THE CAPACITY FOR GOODWILL is one of the defining features of being a morally decent human being. And no human is ever entirely beyond the need for goodwill. And it is simple and ever so poignant truth that goodwill can take quite simple forms. For instance, suppose that person Alpha is walking behind person Beta and sees that a pen has just fallen out of Beta’s pocket. Well, person Alpha performs an act of basic goodwill by picking up the pen and informing Beta of what had just happened. That simple act of goodwill probably takes no more than 60 seconds. Yet, the gesture means so much.
That is what I find so fascinating about basic acts of goodwill. They often require very little effort. Yet, such acts can mean so very much to the person for whom the act of goodwill was performed. Indeed, if my own experience is any indication, then performing a basic of goodwill is so very affirming to the person who so behaves. Indeed, it can be rightly said that such behavior indicates a very good thing about a person’s character. This is especially so if an individual lives in a morally stable and morally decent society. For in such a society, a person rarely—if ever—has to worry about staying alive. That can be taken as a given. Likewise, a person rarely has to worry about protecting the life of a family member.
But countless are the opportunities for basic goodwill. Indeed, there is no reason whatsoever to supposed that there will such a degree of advancement in this or that society that basic goodwill will be entirely irrelevant to society.
Interestingly, there is a profound respect in which the very foundation of basic goodwill is marvelous parental upbringing. For marvelous parental upbringing is not just about parents doing their job in raising their children. Rather, it is about parents tremendously appreciating and taking delight in the developmental progress of their children. I shall take to my grave the delight that my parents displayed when I wrote my first word and when I did my first case of simple arithmetic and the first instance of my tying my shoes. And so on. Their marvelous perceptivity of my progress was the key to my being perceptive with regard to the behavior of those around me. Likewise, the very fact that their simple gestures of goodwill towards me routinely meant so very much to me made it unequivocally clear to me that it is possible to make a positive difference in small ways.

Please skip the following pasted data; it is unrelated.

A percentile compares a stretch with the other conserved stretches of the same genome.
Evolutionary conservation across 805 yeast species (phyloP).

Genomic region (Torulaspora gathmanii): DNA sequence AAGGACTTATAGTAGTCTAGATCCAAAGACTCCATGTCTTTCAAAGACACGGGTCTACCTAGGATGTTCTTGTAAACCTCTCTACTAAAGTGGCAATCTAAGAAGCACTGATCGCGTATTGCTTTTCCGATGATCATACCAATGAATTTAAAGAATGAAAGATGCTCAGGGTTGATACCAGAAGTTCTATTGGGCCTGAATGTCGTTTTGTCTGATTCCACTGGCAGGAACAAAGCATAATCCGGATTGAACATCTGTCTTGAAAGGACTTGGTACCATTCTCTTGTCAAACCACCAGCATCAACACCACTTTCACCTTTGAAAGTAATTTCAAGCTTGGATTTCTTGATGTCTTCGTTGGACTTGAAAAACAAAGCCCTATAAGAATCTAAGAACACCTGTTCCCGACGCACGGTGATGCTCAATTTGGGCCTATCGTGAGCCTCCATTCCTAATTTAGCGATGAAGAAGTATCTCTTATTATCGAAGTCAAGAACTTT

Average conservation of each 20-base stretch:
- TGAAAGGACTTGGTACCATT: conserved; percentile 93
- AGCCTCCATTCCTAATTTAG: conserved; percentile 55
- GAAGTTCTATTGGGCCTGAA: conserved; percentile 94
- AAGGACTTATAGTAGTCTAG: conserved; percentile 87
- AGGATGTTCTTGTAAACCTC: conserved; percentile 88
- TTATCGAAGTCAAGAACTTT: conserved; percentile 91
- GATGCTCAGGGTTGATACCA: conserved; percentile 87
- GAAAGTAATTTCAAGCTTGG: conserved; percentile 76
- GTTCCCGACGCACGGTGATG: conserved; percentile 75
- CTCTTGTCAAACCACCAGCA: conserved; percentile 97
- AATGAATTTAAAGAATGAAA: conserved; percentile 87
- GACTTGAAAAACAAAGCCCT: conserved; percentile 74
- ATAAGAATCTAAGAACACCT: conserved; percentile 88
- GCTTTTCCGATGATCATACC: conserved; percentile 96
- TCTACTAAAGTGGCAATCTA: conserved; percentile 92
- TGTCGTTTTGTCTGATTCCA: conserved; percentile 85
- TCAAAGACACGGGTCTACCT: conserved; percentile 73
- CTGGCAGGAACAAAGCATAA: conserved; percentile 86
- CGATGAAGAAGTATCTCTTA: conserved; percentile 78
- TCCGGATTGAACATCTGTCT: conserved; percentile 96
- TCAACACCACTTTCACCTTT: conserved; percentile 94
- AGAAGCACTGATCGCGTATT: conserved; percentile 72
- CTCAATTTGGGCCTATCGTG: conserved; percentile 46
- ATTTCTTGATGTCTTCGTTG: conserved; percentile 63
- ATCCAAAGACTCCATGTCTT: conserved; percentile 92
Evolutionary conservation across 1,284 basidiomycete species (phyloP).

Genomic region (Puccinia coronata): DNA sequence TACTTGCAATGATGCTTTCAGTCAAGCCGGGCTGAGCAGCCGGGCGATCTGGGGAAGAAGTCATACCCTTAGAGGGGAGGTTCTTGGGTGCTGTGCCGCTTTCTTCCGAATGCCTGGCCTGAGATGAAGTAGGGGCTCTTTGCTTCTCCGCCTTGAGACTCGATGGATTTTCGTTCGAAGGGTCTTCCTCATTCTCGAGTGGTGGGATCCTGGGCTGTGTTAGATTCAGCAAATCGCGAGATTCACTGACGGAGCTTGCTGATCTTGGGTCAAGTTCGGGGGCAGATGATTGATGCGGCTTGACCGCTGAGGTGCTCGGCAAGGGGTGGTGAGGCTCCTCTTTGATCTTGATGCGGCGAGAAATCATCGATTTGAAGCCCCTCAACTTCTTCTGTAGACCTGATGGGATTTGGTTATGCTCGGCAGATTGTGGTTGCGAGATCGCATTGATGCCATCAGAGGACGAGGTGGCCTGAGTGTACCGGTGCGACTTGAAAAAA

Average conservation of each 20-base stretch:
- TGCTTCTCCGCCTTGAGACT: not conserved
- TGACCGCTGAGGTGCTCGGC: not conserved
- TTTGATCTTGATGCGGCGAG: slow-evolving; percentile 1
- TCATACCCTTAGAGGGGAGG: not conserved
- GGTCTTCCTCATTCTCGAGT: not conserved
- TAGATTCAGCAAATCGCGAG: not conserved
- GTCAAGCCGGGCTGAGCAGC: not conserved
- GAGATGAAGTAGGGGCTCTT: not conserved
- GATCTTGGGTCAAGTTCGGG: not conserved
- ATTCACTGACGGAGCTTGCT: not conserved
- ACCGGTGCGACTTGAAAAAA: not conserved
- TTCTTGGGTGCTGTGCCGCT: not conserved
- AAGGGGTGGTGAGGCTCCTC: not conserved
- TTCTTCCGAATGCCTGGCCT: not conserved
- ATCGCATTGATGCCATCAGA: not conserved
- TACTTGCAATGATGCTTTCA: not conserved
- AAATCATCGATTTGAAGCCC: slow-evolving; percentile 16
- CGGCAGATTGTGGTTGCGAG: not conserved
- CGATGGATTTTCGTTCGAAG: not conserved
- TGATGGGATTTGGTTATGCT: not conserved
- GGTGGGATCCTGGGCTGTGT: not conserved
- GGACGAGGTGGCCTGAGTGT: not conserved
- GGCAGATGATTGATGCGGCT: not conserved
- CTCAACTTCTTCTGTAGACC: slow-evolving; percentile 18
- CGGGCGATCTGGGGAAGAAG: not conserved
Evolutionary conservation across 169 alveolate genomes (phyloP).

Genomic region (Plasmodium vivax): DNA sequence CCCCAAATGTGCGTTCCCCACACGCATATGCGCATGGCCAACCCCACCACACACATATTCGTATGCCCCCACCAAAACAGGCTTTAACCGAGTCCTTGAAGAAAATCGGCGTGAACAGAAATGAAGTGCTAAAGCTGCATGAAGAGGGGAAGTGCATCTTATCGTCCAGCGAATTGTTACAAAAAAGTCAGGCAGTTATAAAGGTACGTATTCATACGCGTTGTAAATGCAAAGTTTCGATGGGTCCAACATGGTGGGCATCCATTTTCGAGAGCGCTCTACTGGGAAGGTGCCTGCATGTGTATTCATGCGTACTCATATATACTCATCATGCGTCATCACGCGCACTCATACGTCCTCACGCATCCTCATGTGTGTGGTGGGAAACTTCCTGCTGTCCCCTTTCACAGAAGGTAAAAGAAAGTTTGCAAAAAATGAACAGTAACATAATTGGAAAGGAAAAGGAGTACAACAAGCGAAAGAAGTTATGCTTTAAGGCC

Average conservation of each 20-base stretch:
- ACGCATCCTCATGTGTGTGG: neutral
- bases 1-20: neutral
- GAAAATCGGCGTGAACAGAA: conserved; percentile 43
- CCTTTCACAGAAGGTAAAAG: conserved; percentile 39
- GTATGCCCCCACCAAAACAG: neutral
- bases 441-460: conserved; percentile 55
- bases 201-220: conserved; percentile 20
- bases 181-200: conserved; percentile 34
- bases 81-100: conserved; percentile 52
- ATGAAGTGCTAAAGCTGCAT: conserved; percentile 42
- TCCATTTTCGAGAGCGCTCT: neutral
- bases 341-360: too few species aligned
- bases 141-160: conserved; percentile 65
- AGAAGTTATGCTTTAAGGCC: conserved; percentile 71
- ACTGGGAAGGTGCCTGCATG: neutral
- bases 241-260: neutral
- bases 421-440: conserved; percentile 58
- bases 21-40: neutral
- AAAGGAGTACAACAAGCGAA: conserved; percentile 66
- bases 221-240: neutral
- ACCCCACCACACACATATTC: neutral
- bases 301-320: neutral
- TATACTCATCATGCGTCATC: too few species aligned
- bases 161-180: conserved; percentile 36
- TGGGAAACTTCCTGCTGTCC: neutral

I have never saved a life. Thus far, no such opportunity has ever presented itself. But I have had a wealth of experience in terms of witnessing the quite positive difference that simple acts of genuine goodwill can make. Moreover, I have numerous opportunities to engage in simple acts of goodwill; and routinely I have taken tremendous delight in so behaving. Indeed, it has turned out time and time again that such behavior has been a wonderful source of moral inspiration. Thus, basic goodwill on my part has been proven to be a moral gift one kind to the recipient and the gift of a moral mirror to me.
© 2016 Laurence Thomas